Listen to Goosic.  Do a chamber cast of your rifle, mike it and compare it to the nominal dimensions of the cartridge.  The firing pin hole doesn't look sufficiently large to cause such an off center strike.  When you stripped the rifle down did you take the bolt apart?  The firing pin might be bent somewhat.  I'm not sure if you're getting 'light' strikes, missing the anvil, or both.
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Zed View Drop Down
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Post Options Post Options   Thanks (0) Thanks(0)   Quote Zed Quote  Post ReplyReply Direct Link To This Post Posted: May 22 2023 at 4:22am
One of my rifles hits the primer off centre , but not quite that bad. It does fire the round  .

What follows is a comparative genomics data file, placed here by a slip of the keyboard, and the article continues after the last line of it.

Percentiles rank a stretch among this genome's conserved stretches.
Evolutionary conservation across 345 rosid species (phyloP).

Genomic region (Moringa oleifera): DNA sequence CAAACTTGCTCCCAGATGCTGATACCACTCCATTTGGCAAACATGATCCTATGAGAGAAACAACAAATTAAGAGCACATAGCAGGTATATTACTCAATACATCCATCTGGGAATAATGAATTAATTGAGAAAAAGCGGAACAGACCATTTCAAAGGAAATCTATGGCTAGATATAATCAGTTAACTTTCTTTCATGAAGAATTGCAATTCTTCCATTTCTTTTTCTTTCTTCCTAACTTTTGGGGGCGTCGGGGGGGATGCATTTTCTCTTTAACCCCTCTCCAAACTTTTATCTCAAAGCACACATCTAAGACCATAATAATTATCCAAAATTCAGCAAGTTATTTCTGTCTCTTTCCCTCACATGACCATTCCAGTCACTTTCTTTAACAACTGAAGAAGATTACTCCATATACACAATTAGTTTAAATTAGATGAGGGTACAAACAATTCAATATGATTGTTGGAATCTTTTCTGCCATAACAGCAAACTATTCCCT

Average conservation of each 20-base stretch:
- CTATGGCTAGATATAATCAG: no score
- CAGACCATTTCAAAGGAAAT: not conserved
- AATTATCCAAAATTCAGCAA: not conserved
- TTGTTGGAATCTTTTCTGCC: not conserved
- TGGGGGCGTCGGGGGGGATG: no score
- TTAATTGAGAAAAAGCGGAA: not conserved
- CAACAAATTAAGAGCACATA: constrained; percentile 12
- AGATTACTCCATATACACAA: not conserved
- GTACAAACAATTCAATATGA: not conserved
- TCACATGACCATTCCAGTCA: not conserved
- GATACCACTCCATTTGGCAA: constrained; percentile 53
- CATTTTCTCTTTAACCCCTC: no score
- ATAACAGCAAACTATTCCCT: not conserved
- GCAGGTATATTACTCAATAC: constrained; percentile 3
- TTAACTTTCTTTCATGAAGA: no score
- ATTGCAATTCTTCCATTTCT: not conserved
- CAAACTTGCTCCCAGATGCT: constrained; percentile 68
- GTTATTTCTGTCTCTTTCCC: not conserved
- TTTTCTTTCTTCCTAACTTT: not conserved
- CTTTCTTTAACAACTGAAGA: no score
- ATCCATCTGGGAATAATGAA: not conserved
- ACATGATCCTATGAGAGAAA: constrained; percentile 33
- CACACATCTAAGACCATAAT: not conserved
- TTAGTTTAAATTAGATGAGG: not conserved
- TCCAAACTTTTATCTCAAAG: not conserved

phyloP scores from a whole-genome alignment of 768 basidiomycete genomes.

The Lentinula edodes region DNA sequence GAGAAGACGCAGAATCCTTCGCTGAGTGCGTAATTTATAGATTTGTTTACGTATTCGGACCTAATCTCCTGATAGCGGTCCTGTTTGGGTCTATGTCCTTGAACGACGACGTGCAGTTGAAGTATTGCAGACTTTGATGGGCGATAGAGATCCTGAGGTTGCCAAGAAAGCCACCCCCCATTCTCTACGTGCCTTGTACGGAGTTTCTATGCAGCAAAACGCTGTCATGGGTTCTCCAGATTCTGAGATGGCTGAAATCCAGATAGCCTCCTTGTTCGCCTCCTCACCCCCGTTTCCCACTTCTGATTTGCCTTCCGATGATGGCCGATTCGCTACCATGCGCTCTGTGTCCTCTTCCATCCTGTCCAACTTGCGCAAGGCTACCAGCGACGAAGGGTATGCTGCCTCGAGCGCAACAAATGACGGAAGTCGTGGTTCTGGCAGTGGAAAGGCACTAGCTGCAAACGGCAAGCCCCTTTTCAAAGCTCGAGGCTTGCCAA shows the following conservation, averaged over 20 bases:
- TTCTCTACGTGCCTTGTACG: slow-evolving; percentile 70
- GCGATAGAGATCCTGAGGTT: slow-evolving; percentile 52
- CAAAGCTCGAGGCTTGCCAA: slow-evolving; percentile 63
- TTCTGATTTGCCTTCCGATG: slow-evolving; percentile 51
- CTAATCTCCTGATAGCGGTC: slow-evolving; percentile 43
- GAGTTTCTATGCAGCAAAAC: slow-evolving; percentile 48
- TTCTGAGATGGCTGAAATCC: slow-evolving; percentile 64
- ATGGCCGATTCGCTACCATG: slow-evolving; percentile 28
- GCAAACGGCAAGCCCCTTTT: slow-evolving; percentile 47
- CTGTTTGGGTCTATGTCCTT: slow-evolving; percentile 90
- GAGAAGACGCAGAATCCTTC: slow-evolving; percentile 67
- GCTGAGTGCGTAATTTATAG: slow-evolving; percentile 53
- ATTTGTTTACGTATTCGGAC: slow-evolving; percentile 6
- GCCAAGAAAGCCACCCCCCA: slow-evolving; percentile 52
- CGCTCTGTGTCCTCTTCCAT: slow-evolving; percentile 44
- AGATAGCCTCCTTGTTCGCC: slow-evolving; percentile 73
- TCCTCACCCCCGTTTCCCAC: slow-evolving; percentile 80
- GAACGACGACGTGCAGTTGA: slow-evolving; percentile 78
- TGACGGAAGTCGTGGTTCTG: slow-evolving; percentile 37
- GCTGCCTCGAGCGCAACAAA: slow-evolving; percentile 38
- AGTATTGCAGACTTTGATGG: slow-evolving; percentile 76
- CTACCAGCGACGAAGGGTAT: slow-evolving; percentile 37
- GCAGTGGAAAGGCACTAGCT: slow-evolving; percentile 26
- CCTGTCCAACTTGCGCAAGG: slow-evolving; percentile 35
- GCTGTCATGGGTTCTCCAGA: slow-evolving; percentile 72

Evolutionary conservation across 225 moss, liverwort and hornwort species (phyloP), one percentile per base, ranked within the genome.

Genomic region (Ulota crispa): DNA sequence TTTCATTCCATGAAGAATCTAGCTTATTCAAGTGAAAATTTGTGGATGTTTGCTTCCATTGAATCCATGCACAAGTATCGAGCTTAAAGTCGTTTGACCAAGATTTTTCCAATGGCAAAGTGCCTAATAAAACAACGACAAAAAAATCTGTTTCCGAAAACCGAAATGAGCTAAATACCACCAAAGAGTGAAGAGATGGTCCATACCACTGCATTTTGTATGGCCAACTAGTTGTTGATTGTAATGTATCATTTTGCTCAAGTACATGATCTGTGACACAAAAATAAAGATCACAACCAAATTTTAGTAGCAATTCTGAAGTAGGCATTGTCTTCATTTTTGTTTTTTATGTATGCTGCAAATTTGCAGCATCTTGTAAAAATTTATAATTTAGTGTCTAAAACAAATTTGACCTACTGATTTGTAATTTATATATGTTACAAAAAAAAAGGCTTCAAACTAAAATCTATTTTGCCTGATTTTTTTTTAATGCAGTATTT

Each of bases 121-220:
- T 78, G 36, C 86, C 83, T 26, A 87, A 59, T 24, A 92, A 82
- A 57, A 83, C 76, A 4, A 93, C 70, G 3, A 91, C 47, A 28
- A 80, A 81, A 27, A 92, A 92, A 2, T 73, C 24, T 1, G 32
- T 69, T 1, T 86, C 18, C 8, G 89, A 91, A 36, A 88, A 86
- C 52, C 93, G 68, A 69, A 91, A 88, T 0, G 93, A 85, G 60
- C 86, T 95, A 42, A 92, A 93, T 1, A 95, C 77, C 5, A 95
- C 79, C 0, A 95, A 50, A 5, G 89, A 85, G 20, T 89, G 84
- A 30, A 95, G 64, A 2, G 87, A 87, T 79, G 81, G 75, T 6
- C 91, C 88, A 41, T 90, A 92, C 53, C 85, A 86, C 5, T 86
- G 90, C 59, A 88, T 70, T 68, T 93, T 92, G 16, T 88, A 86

I suspect it may be the chamber is large , as is sometimes the case. 
Mark the rim of the round with a marker at the 12 o'clock position for testing. If the strike is at 6 o'clock. You could try turning the rifle upside down and then lock the bolt and test
. See if the strike has changed position, which could indicate a generous chamber.
Obviously apply all usual safety requirements while testing.
Also check headspace.
It's nice to be important, but it's more important to be nice!
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Post Options Post Options   Thanks (0) Thanks(0)   Quote britrifles Quote  Post ReplyReply Direct Link To This Post Posted: May 22 2023 at 4:59am
I was thinking the same thing Zed.  My No. 4 rifles hit slightly off center, but not that much.  

If you can get these to shoot, using fire formed cases that are neck sized only may bring it closer to the center of the primer.  

Also, take a look at the striker protruding thru the bolt head and see if it’s off to one side.  


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Post Options Post Options   Thanks (0) Thanks(0)   Quote Goosic Quote  Post ReplyReply Direct Link To This Post Posted: May 22 2023 at 8:24am